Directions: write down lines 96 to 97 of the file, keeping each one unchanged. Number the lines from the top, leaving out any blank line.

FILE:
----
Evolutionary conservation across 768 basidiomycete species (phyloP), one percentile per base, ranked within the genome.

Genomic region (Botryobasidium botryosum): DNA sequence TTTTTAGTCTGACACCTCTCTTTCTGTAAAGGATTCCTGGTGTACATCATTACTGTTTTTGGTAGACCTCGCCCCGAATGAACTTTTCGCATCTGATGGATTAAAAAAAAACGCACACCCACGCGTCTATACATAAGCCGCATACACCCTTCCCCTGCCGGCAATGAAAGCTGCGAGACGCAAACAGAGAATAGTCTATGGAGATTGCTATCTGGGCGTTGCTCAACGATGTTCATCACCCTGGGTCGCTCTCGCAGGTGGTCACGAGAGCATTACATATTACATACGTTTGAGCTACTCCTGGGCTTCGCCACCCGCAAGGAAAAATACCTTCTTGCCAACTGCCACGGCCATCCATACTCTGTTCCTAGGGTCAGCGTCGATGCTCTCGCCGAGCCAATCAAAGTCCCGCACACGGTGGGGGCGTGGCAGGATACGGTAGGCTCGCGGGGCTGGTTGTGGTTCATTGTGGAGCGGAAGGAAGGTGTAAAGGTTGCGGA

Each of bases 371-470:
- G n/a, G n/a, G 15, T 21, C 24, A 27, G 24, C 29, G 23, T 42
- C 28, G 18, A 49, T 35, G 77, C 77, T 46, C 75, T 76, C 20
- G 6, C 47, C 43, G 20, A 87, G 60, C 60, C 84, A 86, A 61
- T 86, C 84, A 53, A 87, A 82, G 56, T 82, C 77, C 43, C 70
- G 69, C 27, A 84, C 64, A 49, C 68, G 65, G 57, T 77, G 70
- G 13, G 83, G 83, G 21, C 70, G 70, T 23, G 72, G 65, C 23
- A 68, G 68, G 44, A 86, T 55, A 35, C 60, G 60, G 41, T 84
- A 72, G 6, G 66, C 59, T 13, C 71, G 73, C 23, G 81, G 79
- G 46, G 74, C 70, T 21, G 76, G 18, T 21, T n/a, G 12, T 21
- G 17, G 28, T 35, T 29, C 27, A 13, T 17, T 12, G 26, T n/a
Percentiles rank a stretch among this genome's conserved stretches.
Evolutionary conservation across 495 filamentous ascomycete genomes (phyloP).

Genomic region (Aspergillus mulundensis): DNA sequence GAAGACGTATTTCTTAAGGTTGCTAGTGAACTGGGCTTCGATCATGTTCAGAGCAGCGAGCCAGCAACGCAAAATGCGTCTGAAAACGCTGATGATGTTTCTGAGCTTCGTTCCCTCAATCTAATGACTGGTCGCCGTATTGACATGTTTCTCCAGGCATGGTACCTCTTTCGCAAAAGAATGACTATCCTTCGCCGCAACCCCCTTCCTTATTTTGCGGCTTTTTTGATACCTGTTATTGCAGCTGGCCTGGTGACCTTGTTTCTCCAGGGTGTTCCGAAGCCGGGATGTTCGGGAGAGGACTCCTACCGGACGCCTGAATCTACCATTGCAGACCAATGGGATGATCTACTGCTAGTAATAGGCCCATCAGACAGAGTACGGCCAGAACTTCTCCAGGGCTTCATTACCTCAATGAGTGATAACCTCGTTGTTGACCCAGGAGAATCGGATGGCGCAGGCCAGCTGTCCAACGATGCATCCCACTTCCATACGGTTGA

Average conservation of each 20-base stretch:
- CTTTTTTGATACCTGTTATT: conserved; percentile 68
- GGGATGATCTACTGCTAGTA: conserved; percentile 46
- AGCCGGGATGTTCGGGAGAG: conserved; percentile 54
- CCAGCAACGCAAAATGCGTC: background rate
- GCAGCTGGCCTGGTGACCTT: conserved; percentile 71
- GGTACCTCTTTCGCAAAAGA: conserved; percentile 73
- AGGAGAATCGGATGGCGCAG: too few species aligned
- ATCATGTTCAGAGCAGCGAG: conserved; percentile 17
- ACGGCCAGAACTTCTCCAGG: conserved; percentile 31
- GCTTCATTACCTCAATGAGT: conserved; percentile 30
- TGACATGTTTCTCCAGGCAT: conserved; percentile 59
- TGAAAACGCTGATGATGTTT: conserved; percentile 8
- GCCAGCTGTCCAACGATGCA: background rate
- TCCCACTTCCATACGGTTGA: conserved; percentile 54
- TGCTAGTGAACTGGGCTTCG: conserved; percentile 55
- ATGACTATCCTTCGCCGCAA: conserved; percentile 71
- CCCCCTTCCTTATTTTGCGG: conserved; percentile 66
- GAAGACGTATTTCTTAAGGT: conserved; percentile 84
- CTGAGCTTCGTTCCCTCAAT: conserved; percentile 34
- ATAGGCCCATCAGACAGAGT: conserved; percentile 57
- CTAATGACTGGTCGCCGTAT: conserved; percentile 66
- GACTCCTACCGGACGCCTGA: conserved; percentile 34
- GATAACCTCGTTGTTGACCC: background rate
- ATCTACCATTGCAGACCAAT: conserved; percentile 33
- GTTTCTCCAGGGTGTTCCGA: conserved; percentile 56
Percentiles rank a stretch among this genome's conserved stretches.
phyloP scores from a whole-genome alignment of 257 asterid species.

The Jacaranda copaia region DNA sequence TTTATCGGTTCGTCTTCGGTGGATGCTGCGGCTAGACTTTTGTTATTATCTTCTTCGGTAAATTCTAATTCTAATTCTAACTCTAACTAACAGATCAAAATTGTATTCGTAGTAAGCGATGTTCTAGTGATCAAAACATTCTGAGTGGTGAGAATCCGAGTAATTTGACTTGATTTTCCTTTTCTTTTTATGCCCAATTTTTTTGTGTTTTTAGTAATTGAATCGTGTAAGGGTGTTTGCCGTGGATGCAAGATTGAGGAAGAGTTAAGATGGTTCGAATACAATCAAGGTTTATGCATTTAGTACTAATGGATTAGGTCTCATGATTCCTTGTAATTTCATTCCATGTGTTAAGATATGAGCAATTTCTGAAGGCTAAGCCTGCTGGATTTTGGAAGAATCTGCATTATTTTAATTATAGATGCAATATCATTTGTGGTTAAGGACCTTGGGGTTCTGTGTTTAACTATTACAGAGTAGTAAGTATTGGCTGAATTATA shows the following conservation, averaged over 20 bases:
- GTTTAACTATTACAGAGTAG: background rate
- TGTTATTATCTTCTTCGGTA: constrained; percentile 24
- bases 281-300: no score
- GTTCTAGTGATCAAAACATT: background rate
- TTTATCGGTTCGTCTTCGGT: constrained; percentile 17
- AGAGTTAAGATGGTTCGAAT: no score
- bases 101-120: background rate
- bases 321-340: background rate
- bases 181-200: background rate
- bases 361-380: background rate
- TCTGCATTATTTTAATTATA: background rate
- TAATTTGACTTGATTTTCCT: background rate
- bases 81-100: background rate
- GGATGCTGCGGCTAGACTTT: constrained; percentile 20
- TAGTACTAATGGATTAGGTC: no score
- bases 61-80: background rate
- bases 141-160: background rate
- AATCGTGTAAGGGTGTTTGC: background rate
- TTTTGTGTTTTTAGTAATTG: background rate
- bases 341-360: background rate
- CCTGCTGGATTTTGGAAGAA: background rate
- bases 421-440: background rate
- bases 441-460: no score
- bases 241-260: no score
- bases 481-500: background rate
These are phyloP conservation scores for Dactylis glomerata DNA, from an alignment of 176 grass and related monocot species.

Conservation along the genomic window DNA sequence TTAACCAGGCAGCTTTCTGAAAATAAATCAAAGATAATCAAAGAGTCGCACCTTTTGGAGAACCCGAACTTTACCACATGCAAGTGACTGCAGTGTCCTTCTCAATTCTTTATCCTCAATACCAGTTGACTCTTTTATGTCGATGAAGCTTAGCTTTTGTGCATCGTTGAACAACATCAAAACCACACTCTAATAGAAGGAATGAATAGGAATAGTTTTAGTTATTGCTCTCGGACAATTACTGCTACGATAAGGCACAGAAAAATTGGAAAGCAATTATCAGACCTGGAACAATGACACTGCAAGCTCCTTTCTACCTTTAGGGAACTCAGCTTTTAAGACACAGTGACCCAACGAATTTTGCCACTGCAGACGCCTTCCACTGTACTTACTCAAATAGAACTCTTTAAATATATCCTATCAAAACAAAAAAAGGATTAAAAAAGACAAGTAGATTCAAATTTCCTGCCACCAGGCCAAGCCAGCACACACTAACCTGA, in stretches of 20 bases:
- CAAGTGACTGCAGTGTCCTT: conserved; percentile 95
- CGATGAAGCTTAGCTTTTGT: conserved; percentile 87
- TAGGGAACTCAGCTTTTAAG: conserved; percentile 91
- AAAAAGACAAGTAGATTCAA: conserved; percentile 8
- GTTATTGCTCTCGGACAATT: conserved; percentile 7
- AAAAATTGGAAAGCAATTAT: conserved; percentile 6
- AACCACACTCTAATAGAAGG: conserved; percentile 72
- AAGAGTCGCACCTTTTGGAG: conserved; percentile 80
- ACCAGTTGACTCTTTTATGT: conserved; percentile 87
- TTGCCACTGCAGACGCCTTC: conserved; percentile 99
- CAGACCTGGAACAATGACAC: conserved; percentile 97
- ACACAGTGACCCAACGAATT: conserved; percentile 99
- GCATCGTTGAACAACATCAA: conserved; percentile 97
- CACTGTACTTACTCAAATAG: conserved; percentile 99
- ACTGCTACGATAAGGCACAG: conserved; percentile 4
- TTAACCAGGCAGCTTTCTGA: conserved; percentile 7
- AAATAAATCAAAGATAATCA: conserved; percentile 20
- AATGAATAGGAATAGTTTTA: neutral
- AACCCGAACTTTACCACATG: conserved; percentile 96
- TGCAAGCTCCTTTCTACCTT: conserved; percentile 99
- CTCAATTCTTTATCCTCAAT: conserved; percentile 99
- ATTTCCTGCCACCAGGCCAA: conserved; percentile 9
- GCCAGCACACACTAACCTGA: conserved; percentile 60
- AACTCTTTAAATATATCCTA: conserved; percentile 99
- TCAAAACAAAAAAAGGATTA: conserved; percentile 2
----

- AACTCTTTAAATATATCCTA: conserved; percentile 99
- TCAAAACAAAAAAAGGATTA: conserved; percentile 2